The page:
Google (GOOG) is an advertising company, first and foremost. It makes money by attracting users to its wide range of services, collecting and storing as much data as possible about those users, and then showing them targeted advertisements. Android, Google’s mobile operating system that now sits atop the smartphone food chain, is open source and available to vendors for free. Why? Because it brings Google new data on hundreds of millions of users and makes Google’s various services — and ads — easily accessible. But much of the world is still without a smartphone, and Google’s land grab is now extending to the “next billion.”
Google has begun to launch a new service for emerging markets called Free Zone, which will target the “next billion” Internet users who are starting to gain limited access to the Web. Reuters reports that the service will launch first in the Philippines with carrier partner Globe Telecom before rolling out in additional markets.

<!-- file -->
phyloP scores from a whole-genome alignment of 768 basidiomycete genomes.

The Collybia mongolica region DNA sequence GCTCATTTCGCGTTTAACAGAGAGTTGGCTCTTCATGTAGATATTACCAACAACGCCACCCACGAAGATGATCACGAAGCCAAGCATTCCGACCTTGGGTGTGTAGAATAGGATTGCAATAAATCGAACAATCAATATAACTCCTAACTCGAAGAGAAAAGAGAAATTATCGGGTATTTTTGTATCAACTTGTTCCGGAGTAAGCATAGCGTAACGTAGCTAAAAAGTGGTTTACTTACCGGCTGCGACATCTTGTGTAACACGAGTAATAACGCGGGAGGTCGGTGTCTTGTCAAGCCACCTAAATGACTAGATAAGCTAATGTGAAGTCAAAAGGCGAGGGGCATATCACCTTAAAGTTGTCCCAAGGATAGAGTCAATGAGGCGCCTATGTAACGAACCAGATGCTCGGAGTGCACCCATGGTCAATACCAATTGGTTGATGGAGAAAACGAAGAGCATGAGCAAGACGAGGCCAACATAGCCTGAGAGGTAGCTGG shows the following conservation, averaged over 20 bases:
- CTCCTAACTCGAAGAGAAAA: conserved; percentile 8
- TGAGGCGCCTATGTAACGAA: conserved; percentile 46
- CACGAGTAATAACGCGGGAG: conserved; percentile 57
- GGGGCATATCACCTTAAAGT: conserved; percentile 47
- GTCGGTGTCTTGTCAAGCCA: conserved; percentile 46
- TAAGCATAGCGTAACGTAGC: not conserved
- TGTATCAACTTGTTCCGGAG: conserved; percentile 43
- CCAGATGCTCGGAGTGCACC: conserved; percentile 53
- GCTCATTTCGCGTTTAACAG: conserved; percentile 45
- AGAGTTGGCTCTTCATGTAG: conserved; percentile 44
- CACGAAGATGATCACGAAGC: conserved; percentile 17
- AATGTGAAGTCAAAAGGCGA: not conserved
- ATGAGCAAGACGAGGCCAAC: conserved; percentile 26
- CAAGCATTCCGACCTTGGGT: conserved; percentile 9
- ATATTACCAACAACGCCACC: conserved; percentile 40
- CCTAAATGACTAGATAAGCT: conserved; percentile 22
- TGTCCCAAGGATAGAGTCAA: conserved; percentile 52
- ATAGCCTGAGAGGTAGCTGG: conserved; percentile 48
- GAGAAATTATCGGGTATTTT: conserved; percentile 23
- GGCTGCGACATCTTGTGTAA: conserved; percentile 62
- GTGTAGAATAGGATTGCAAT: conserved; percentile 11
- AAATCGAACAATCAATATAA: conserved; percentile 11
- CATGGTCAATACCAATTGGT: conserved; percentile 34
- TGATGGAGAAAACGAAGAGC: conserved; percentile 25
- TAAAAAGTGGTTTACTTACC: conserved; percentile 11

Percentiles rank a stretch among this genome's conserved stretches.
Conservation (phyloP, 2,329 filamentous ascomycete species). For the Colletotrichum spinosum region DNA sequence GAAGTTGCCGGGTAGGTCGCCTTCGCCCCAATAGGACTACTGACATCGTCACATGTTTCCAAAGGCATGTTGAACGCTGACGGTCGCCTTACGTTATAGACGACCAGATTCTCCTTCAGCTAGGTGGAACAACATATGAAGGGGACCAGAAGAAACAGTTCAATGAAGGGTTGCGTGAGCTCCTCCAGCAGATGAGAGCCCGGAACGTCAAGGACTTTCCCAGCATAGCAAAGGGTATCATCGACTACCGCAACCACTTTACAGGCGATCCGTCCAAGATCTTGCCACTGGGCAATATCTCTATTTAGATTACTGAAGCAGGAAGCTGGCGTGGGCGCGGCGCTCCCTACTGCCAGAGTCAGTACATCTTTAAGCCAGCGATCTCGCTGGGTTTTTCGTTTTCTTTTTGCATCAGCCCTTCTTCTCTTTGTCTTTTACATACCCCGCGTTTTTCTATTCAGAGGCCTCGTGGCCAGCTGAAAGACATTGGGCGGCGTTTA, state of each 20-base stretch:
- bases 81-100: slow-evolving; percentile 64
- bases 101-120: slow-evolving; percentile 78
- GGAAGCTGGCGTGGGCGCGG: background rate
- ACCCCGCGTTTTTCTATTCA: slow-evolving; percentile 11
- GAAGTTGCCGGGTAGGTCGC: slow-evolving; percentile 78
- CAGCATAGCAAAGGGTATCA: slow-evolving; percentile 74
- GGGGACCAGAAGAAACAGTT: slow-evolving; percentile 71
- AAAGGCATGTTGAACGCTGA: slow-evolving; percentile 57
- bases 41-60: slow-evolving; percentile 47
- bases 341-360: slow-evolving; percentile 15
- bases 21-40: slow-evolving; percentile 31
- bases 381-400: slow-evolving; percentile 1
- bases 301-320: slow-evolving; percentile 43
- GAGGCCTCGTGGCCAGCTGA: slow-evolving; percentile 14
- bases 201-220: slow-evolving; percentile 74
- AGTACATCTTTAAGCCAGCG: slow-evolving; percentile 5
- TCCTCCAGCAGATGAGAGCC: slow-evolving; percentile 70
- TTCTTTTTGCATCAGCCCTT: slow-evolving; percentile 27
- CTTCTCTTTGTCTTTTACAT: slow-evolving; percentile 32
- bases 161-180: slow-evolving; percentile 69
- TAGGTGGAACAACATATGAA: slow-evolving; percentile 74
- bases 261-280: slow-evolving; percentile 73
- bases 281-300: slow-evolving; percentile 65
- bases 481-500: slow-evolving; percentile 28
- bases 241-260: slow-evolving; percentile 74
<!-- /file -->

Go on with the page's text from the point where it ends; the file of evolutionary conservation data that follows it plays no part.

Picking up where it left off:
The Free Zone service is available to users with cell phones that offer limited access to the Internet. Offered in conjunction with wireless carriers, Free Zone allows users to access services like Google Search, Gmail and Google+ for free. Even websites that surface in Google’s search results can be viewed for free, but when a user tries to click through to subsequent pages, he or she will be prompted to subscribe to a mobile data plan.
“It’s aimed at the next billion users of the Internet, many of whom will be in emerging markets and encounter the Internet first on a mobile phone, without ever owning a PC,” Google product manager AbdelKarim Mardini told Reuters.
Google surely hopes that the familiar model — the first taste is free — will promote data plan subscriptions at its carrier partners, but the real value is the removal of the cost barrier that exists between users and Google’s services. Now, users who would otherwise never have afforded access to the mobile Web will be able to use Google’s products — and view its ads.